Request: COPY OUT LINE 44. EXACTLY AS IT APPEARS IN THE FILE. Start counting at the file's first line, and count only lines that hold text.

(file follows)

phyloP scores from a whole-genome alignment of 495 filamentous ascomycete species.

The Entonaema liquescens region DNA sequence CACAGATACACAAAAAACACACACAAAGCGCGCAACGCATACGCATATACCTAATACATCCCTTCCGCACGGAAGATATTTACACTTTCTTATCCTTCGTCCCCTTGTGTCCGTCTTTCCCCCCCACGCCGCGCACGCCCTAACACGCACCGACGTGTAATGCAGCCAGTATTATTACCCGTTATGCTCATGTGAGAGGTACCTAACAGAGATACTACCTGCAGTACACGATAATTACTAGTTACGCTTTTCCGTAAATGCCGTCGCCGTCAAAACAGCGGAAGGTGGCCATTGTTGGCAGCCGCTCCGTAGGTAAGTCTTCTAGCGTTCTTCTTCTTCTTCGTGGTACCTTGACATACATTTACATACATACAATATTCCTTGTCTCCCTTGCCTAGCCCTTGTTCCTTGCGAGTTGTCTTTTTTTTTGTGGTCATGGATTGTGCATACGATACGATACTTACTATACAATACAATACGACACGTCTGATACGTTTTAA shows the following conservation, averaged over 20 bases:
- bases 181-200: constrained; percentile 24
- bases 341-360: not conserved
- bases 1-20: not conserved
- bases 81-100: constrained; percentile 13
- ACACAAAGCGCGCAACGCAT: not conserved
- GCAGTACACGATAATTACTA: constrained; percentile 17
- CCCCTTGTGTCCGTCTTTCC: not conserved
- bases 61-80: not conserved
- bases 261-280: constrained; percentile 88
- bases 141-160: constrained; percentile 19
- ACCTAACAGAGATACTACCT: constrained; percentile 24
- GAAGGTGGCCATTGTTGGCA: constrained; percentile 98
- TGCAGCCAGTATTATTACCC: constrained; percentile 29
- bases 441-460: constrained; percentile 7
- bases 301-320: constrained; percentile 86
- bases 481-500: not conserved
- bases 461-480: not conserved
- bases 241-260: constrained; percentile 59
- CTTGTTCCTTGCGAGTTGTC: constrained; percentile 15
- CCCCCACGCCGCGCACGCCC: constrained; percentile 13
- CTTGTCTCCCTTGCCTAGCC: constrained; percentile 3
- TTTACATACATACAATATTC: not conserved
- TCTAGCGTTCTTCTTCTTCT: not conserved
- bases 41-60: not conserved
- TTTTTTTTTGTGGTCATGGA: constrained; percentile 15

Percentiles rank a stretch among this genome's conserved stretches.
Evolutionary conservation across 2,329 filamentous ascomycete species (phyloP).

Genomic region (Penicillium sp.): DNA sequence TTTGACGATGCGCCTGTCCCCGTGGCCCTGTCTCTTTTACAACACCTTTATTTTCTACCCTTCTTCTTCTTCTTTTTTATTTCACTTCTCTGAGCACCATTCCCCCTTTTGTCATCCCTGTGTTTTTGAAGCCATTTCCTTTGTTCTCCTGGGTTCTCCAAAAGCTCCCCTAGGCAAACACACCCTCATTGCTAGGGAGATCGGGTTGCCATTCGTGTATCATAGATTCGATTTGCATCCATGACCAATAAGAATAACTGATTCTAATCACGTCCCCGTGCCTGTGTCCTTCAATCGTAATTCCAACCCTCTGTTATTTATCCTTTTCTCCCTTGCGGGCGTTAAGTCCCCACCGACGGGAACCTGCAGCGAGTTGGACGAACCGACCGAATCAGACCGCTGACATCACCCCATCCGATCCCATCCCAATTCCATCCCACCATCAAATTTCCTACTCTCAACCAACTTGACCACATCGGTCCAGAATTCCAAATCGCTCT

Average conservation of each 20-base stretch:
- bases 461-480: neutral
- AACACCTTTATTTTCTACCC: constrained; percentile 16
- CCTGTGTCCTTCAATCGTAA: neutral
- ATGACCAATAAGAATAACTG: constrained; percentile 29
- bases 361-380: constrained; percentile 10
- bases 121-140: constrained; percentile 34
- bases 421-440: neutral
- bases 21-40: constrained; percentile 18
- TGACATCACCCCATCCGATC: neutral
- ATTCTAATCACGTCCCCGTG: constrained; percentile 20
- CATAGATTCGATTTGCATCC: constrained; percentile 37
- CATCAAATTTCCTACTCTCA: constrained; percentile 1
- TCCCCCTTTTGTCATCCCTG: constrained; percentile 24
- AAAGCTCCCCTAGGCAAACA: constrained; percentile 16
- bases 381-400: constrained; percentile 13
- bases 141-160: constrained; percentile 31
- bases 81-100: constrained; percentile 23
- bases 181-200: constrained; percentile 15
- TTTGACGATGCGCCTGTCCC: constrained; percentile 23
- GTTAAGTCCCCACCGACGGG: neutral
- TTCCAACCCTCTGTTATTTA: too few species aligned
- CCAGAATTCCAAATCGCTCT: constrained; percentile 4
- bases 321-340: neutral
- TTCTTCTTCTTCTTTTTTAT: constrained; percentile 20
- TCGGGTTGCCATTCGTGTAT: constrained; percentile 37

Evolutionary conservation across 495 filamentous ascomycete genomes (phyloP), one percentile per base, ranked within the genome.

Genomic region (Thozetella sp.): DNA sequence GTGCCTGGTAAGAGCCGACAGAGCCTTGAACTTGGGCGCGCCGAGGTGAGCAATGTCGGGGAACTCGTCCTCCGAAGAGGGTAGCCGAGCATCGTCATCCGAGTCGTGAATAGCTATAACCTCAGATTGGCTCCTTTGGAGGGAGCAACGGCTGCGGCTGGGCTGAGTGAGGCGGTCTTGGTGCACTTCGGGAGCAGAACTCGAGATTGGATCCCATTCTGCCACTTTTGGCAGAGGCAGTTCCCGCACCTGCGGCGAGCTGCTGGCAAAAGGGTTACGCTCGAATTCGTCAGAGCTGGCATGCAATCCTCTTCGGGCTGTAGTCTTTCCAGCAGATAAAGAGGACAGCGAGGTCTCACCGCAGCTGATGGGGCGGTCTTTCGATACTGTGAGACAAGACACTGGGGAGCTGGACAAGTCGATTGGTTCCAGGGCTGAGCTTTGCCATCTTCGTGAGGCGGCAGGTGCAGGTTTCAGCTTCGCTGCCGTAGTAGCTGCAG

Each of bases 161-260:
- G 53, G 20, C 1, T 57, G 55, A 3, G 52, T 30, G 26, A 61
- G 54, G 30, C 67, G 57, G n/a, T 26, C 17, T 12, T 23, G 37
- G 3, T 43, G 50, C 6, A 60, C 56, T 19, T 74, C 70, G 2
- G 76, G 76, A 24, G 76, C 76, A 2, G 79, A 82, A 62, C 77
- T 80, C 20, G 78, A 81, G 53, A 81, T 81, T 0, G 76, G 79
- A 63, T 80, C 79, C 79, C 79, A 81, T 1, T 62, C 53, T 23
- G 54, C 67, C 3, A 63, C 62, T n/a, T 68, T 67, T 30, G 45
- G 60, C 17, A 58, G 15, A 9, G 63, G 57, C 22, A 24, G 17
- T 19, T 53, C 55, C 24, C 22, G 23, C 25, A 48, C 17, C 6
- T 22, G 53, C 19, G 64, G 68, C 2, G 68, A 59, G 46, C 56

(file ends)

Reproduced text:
- TCCCCCTTTTGTCATCCCTG: constrained; percentile 24